Text quality when adding questions hints

I started with Dave Moxon's excellent suggestion to use the Zoom tool to provide hints inside quiz questions. (Adding question hints in Quizmaker '09)

Getting this to work is easy, but I have been struggling to achieve a good text quality.

The simplest approach is to create a text box in PPT, and then use Save as Picture to save this as a .jpg graphic.  However, PPT has a mind of its own, and applies a certain amount of compression, resulting in poor quality.  You can see the compression artifacts as fuzzy surroundings here: (All the following pictures are screen clips from QM preview mode)

 I then moved to a heavy-weight graphics program, Corel Photo-Paint, and after a bit of fiddling I achieved a fairly good graphic as follows: (Looks bolder than the PPT, but this is a better rendering of the actual font)

So far, so good!  I then applied Zoom Picture as described by Dave...  But look at the degradation in quality in the result:

This fuzziness is not in the original graphic, and does not show when Zoom Picture is not used.  So is the Zoom function at fault?

A little more experimenting showed that the problem appears to be the border: I used QM's Format tool to apply a 1 pixel border as you can see above, to make the hint overlay distinct from the slide content.  But this appears to be the problem: Remove the border, and the quality reverts back to match the un-Zoomed image as follows:

However, I lost the neat border.

So, questions:

(1) Can anyone suggest a quicker way to produce a fairly large number of text-to-graphic objects?

(2) How can I include a border without triggering the above problem?

BTW: Zoom Picture does not work on a QM-inserted Shape or Text Box.

5 Replies
Melanie Sobie

Not sure if I can answer your question - but I didn't know about the method you are using to build in click-able hints in quizmaker. Can't wait to use this in one of my courses!

Have you seen this blog post on screenshots that has a lot of tips and hits that have to to with scaling and resizing?  There are lots ot tips on how to get crisp and clear screenshots. http://www.articulate.com/blog/how-to-get-perfect-screenshots-in-presenter-09/

Also, what tools to you have for taking screenshots of text boxes? I only have PPT2010's screen clipping tool or Snagit. I could give you some tips for these tools, or others might be able to give you some hints if they know what tools you have to use.

Larry Hieb

Melanie Sobie said:

Not sure if I can answer your question - but I didn't know about the method you are using to build in click-able hints in quizmaker. Can't wait to use this in one of my courses!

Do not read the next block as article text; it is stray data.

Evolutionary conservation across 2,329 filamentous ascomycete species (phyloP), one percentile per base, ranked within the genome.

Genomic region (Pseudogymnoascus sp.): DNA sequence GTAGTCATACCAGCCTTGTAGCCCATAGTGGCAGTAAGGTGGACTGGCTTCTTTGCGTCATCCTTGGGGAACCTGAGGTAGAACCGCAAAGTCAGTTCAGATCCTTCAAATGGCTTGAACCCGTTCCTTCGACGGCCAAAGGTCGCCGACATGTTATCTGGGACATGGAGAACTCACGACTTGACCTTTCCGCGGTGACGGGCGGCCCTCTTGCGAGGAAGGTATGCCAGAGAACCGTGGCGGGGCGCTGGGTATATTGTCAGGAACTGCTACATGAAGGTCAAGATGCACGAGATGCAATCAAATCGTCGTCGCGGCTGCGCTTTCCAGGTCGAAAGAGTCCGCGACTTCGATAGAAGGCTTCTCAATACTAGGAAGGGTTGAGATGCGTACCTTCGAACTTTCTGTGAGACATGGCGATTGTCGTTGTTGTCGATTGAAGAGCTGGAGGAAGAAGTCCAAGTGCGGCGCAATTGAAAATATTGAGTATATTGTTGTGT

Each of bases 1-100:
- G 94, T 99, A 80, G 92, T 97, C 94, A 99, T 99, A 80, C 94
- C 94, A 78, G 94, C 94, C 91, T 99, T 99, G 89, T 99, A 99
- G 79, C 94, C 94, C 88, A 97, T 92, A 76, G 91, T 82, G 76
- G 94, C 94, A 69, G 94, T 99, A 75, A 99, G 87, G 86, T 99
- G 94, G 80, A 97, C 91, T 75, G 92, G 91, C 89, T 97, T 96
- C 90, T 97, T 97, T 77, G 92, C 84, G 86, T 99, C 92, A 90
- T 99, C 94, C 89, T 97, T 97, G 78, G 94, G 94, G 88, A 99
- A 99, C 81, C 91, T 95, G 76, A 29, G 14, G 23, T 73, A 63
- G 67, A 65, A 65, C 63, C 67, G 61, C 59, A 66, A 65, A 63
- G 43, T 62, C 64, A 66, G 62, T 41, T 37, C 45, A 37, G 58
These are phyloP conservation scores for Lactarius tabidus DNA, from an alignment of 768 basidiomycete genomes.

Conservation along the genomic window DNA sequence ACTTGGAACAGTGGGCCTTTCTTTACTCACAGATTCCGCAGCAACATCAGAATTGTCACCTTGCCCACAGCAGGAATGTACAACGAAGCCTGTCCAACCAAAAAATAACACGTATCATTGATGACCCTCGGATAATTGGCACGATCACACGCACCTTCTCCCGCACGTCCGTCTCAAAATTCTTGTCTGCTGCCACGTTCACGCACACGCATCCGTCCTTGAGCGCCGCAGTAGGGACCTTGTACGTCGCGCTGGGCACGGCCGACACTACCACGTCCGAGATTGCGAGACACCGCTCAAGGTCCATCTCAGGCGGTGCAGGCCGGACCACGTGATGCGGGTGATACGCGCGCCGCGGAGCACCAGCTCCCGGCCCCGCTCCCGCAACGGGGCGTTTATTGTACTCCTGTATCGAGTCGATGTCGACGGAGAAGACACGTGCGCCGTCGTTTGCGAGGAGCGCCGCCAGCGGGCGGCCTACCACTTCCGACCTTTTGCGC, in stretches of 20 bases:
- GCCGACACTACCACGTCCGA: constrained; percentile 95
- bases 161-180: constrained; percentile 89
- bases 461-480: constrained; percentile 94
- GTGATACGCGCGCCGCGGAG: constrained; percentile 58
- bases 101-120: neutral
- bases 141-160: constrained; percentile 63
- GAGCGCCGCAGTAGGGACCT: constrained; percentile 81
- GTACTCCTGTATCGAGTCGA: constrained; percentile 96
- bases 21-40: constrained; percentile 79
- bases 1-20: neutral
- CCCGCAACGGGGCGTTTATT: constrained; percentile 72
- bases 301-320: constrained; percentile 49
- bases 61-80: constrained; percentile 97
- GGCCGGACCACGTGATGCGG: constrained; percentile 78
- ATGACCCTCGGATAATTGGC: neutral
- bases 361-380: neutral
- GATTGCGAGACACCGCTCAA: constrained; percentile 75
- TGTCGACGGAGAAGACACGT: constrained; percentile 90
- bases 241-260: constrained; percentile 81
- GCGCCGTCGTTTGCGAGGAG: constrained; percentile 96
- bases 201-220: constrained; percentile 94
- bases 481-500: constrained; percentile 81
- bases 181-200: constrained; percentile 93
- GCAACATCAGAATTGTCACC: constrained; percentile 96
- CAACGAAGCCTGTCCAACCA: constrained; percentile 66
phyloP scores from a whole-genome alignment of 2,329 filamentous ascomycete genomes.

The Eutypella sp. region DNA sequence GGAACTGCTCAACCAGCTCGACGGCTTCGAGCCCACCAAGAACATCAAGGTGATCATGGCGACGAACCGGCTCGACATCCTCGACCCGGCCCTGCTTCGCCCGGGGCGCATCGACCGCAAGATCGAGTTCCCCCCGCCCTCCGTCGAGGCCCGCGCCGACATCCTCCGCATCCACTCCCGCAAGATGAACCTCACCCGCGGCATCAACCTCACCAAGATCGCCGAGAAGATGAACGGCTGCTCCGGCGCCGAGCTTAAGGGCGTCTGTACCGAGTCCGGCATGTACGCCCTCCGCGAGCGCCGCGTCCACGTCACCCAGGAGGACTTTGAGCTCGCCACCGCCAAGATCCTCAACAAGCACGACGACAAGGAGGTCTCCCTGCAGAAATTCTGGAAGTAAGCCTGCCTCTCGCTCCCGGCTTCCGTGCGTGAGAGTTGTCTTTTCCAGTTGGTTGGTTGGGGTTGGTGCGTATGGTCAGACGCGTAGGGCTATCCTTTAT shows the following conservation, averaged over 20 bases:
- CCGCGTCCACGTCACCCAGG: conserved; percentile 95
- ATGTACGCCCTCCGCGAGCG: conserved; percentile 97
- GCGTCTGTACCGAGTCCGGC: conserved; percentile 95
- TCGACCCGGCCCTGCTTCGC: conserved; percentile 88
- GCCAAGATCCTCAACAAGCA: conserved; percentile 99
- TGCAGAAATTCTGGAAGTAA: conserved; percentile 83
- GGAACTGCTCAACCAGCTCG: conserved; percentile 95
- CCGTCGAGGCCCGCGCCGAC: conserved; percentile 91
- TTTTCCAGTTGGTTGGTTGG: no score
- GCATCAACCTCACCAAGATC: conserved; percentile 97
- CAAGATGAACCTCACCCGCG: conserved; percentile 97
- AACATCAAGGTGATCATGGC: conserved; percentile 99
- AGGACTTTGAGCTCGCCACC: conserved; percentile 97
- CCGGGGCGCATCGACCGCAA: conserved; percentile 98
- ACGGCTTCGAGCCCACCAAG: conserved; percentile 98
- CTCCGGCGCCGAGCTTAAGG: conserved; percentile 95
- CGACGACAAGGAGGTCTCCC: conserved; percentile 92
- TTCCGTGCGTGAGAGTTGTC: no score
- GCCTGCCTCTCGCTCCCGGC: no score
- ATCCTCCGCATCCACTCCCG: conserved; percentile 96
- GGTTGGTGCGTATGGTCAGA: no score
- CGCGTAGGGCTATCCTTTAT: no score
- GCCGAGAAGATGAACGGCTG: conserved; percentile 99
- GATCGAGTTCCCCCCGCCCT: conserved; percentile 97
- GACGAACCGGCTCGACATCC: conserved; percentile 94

Have you seen this blog post on screenshots that has a lot of tips and hits that have to to with scaling and resizing?  There are lots ot tips on how to get crisp and clear screenshots. http://www.articulate.com/blog/how-to-get-perfect-screenshots-in-presenter-09/

Also, what tools to you have for taking screenshots of text boxes? I only have PPT2010's screen clipping tool or Snagit. I could give you some tips for these tools, or others might be able to give you some hints if they know what tools you have to use.


I have SnagIt to capture images.

Peter Hers

Hi

I did solve this problem a long time back, but I'm not sure why I didn't post the info...

I discovered that all the problems relate to trying to use a .jpg image, as all the Articulate programs keep trying to apply compression in various ways.  The trick is to save the tip as a .png file - QM then does not mess around with it, and it will display exactly as you created it!

I first created a few different "cloud" shapes, to allow me some variety.  In PPT I selected one of the cloud shapes, typed in the required hint text in the font I desired, and then used right-click / Save as picture to save it in a folder as a .png file. Swapping across to QM I then inserted this image and set it up as described by Dave Moxon - See ref. above.

(Incidentally, I did this for a set of quizzes with a total of about 300 questions - Rather a tedious job.  Then we decided to scrap the use of hints completely, for other reasons associated with the structure of the quizzes...  In the end what counts is building a solution which works well for the student / learner, and not how many fancy bells and whistles you can dream up!)